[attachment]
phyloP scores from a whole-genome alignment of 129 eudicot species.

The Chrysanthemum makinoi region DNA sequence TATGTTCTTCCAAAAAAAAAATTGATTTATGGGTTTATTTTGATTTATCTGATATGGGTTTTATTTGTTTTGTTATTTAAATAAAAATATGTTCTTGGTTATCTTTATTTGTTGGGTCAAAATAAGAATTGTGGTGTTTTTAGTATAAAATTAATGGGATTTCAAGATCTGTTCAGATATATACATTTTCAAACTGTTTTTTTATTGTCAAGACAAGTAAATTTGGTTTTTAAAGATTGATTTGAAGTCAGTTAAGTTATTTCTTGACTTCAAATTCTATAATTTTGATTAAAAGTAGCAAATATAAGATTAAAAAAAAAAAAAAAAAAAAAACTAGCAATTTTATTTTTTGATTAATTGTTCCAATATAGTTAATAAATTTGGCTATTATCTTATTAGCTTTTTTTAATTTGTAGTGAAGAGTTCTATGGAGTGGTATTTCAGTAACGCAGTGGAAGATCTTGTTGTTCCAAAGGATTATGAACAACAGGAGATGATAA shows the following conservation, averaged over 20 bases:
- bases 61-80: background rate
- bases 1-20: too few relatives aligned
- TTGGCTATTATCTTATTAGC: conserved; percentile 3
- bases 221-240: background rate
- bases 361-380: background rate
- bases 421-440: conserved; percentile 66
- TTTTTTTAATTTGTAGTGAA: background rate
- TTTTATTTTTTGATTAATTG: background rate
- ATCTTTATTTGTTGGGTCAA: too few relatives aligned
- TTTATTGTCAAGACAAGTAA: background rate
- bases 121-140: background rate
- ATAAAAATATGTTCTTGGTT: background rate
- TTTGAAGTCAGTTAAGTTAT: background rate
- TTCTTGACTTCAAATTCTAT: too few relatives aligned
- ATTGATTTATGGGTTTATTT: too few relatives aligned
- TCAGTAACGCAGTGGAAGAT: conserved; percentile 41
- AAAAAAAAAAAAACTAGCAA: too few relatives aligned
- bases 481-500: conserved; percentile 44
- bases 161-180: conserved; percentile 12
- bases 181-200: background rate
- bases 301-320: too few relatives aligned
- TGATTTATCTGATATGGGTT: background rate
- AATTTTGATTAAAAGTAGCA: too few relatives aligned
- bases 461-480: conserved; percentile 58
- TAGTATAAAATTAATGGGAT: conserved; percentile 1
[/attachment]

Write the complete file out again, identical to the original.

phyloP scores from a whole-genome alignment of 129 eudicot species.

The Chrysanthemum makinoi region DNA sequence TATGTTCTTCCAAAAAAAAAATTGATTTATGGGTTTATTTTGATTTATCTGATATGGGTTTTATTTGTTTTGTTATTTAAATAAAAATATGTTCTTGGTTATCTTTATTTGTTGGGTCAAAATAAGAATTGTGGTGTTTTTAGTATAAAATTAATGGGATTTCAAGATCTGTTCAGATATATACATTTTCAAACTGTTTTTTTATTGTCAAGACAAGTAAATTTGGTTTTTAAAGATTGATTTGAAGTCAGTTAAGTTATTTCTTGACTTCAAATTCTATAATTTTGATTAAAAGTAGCAAATATAAGATTAAAAAAAAAAAAAAAAAAAAAACTAGCAATTTTATTTTTTGATTAATTGTTCCAATATAGTTAATAAATTTGGCTATTATCTTATTAGCTTTTTTTAATTTGTAGTGAAGAGTTCTATGGAGTGGTATTTCAGTAACGCAGTGGAAGATCTTGTTGTTCCAAAGGATTATGAACAACAGGAGATGATAA shows the following conservation, averaged over 20 bases:
- bases 61-80: background rate
- bases 1-20: too few relatives aligned
- TTGGCTATTATCTTATTAGC: conserved; percentile 3
- bases 221-240: background rate
- bases 361-380: background rate
- bases 421-440: conserved; percentile 66
- TTTTTTTAATTTGTAGTGAA: background rate
- TTTTATTTTTTGATTAATTG: background rate
- ATCTTTATTTGTTGGGTCAA: too few relatives aligned
- TTTATTGTCAAGACAAGTAA: background rate
- bases 121-140: background rate
- ATAAAAATATGTTCTTGGTT: background rate
- TTTGAAGTCAGTTAAGTTAT: background rate
- TTCTTGACTTCAAATTCTAT: too few relatives aligned
- ATTGATTTATGGGTTTATTT: too few relatives aligned
- TCAGTAACGCAGTGGAAGAT: conserved; percentile 41
- AAAAAAAAAAAAACTAGCAA: too few relatives aligned
- bases 481-500: conserved; percentile 44
- bases 161-180: conserved; percentile 12
- bases 181-200: background rate
- bases 301-320: too few relatives aligned
- TGATTTATCTGATATGGGTT: background rate
- AATTTTGATTAAAAGTAGCA: too few relatives aligned
- bases 461-480: conserved; percentile 58
- TAGTATAAAATTAATGGGAT: conserved; percentile 1